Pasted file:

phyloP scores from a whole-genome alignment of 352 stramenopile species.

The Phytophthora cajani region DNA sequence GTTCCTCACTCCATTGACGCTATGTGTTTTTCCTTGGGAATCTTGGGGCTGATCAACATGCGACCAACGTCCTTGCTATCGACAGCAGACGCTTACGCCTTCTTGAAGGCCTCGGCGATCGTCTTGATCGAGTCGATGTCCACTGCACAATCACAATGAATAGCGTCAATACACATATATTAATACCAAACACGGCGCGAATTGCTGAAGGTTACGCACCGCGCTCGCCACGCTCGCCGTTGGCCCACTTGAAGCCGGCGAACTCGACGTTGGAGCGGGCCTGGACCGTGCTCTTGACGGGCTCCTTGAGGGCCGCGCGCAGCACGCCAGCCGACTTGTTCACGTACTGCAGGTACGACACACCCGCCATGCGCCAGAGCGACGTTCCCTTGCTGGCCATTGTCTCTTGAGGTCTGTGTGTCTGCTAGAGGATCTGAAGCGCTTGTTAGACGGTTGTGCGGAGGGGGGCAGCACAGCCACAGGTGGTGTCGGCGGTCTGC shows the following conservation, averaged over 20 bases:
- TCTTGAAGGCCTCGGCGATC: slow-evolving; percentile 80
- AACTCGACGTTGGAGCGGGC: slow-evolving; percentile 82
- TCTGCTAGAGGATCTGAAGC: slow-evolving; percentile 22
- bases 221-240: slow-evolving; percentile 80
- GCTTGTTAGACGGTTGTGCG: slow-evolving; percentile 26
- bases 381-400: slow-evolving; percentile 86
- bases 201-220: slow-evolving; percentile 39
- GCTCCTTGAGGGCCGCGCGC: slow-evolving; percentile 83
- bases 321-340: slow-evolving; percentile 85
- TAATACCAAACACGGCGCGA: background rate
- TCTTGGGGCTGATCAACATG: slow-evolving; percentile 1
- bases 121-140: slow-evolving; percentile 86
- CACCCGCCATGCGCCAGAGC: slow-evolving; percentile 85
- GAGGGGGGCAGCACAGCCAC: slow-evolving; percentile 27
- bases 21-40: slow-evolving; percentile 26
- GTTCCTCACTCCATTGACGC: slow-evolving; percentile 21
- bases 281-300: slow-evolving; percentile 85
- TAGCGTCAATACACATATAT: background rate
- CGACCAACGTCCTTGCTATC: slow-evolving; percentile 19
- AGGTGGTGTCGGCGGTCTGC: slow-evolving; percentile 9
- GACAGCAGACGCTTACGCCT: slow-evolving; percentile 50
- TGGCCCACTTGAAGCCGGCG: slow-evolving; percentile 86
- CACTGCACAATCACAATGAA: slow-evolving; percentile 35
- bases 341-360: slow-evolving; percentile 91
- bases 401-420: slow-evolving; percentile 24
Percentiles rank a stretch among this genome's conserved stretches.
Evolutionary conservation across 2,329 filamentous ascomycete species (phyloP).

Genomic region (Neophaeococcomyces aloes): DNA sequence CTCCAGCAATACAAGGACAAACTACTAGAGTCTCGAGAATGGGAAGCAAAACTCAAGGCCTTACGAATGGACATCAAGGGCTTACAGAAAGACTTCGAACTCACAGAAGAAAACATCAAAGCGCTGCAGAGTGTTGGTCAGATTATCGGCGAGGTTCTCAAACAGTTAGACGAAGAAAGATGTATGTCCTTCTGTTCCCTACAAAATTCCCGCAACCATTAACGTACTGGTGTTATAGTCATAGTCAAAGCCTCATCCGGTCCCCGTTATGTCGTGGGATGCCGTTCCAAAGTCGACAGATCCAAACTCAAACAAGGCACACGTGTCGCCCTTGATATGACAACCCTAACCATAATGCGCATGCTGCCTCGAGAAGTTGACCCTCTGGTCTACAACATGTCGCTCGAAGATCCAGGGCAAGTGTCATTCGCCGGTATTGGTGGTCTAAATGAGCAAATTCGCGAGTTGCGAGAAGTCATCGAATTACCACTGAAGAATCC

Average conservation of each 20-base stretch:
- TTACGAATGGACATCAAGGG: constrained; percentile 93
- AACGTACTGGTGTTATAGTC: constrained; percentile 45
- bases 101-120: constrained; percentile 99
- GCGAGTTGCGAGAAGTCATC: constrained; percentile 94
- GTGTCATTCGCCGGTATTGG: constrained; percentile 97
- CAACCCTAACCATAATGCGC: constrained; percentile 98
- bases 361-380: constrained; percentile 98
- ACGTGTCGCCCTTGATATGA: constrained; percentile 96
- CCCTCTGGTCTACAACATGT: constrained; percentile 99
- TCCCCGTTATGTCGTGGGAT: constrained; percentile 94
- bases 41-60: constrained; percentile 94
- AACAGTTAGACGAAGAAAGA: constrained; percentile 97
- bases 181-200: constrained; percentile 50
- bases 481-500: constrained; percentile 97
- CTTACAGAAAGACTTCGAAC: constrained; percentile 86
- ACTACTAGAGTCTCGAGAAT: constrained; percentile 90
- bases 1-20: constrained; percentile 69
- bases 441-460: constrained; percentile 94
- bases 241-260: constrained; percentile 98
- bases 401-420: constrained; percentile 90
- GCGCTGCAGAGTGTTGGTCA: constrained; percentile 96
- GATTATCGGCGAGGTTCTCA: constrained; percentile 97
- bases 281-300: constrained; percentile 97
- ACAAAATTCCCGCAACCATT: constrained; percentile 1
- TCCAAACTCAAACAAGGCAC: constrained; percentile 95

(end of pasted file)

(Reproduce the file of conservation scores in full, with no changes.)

phyloP scores from a whole-genome alignment of 352 stramenopile species.

The Phytophthora cajani region DNA sequence GTTCCTCACTCCATTGACGCTATGTGTTTTTCCTTGGGAATCTTGGGGCTGATCAACATGCGACCAACGTCCTTGCTATCGACAGCAGACGCTTACGCCTTCTTGAAGGCCTCGGCGATCGTCTTGATCGAGTCGATGTCCACTGCACAATCACAATGAATAGCGTCAATACACATATATTAATACCAAACACGGCGCGAATTGCTGAAGGTTACGCACCGCGCTCGCCACGCTCGCCGTTGGCCCACTTGAAGCCGGCGAACTCGACGTTGGAGCGGGCCTGGACCGTGCTCTTGACGGGCTCCTTGAGGGCCGCGCGCAGCACGCCAGCCGACTTGTTCACGTACTGCAGGTACGACACACCCGCCATGCGCCAGAGCGACGTTCCCTTGCTGGCCATTGTCTCTTGAGGTCTGTGTGTCTGCTAGAGGATCTGAAGCGCTTGTTAGACGGTTGTGCGGAGGGGGGCAGCACAGCCACAGGTGGTGTCGGCGGTCTGC shows the following conservation, averaged over 20 bases:
- TCTTGAAGGCCTCGGCGATC: slow-evolving; percentile 80
- AACTCGACGTTGGAGCGGGC: slow-evolving; percentile 82
- TCTGCTAGAGGATCTGAAGC: slow-evolving; percentile 22
- bases 221-240: slow-evolving; percentile 80
- GCTTGTTAGACGGTTGTGCG: slow-evolving; percentile 26
- bases 381-400: slow-evolving; percentile 86
- bases 201-220: slow-evolving; percentile 39
- GCTCCTTGAGGGCCGCGCGC: slow-evolving; percentile 83
- bases 321-340: slow-evolving; percentile 85
- TAATACCAAACACGGCGCGA: background rate
- TCTTGGGGCTGATCAACATG: slow-evolving; percentile 1
- bases 121-140: slow-evolving; percentile 86
- CACCCGCCATGCGCCAGAGC: slow-evolving; percentile 85
- GAGGGGGGCAGCACAGCCAC: slow-evolving; percentile 27
- bases 21-40: slow-evolving; percentile 26
- GTTCCTCACTCCATTGACGC: slow-evolving; percentile 21
- bases 281-300: slow-evolving; percentile 85
- TAGCGTCAATACACATATAT: background rate
- CGACCAACGTCCTTGCTATC: slow-evolving; percentile 19
- AGGTGGTGTCGGCGGTCTGC: slow-evolving; percentile 9
- GACAGCAGACGCTTACGCCT: slow-evolving; percentile 50
- TGGCCCACTTGAAGCCGGCG: slow-evolving; percentile 86
- CACTGCACAATCACAATGAA: slow-evolving; percentile 35
- bases 341-360: slow-evolving; percentile 91
- bases 401-420: slow-evolving; percentile 24
Percentiles rank a stretch among this genome's conserved stretches.
Evolutionary conservation across 2,329 filamentous ascomycete species (phyloP).

Genomic region (Neophaeococcomyces aloes): DNA sequence CTCCAGCAATACAAGGACAAACTACTAGAGTCTCGAGAATGGGAAGCAAAACTCAAGGCCTTACGAATGGACATCAAGGGCTTACAGAAAGACTTCGAACTCACAGAAGAAAACATCAAAGCGCTGCAGAGTGTTGGTCAGATTATCGGCGAGGTTCTCAAACAGTTAGACGAAGAAAGATGTATGTCCTTCTGTTCCCTACAAAATTCCCGCAACCATTAACGTACTGGTGTTATAGTCATAGTCAAAGCCTCATCCGGTCCCCGTTATGTCGTGGGATGCCGTTCCAAAGTCGACAGATCCAAACTCAAACAAGGCACACGTGTCGCCCTTGATATGACAACCCTAACCATAATGCGCATGCTGCCTCGAGAAGTTGACCCTCTGGTCTACAACATGTCGCTCGAAGATCCAGGGCAAGTGTCATTCGCCGGTATTGGTGGTCTAAATGAGCAAATTCGCGAGTTGCGAGAAGTCATCGAATTACCACTGAAGAATCC

Average conservation of each 20-base stretch:
- TTACGAATGGACATCAAGGG: constrained; percentile 93
- AACGTACTGGTGTTATAGTC: constrained; percentile 45
- bases 101-120: constrained; percentile 99
- GCGAGTTGCGAGAAGTCATC: constrained; percentile 94
- GTGTCATTCGCCGGTATTGG: constrained; percentile 97
- CAACCCTAACCATAATGCGC: constrained; percentile 98
- bases 361-380: constrained; percentile 98
- ACGTGTCGCCCTTGATATGA: constrained; percentile 96
- CCCTCTGGTCTACAACATGT: constrained; percentile 99
- TCCCCGTTATGTCGTGGGAT: constrained; percentile 94
- bases 41-60: constrained; percentile 94
- AACAGTTAGACGAAGAAAGA: constrained; percentile 97
- bases 181-200: constrained; percentile 50
- bases 481-500: constrained; percentile 97
- CTTACAGAAAGACTTCGAAC: constrained; percentile 86
- ACTACTAGAGTCTCGAGAAT: constrained; percentile 90
- bases 1-20: constrained; percentile 69
- bases 441-460: constrained; percentile 94
- bases 241-260: constrained; percentile 98
- bases 401-420: constrained; percentile 90
- GCGCTGCAGAGTGTTGGTCA: constrained; percentile 96
- GATTATCGGCGAGGTTCTCA: constrained; percentile 97
- bases 281-300: constrained; percentile 97
- ACAAAATTCCCGCAACCATT: constrained; percentile 1
- TCCAAACTCAAACAAGGCAC: constrained; percentile 95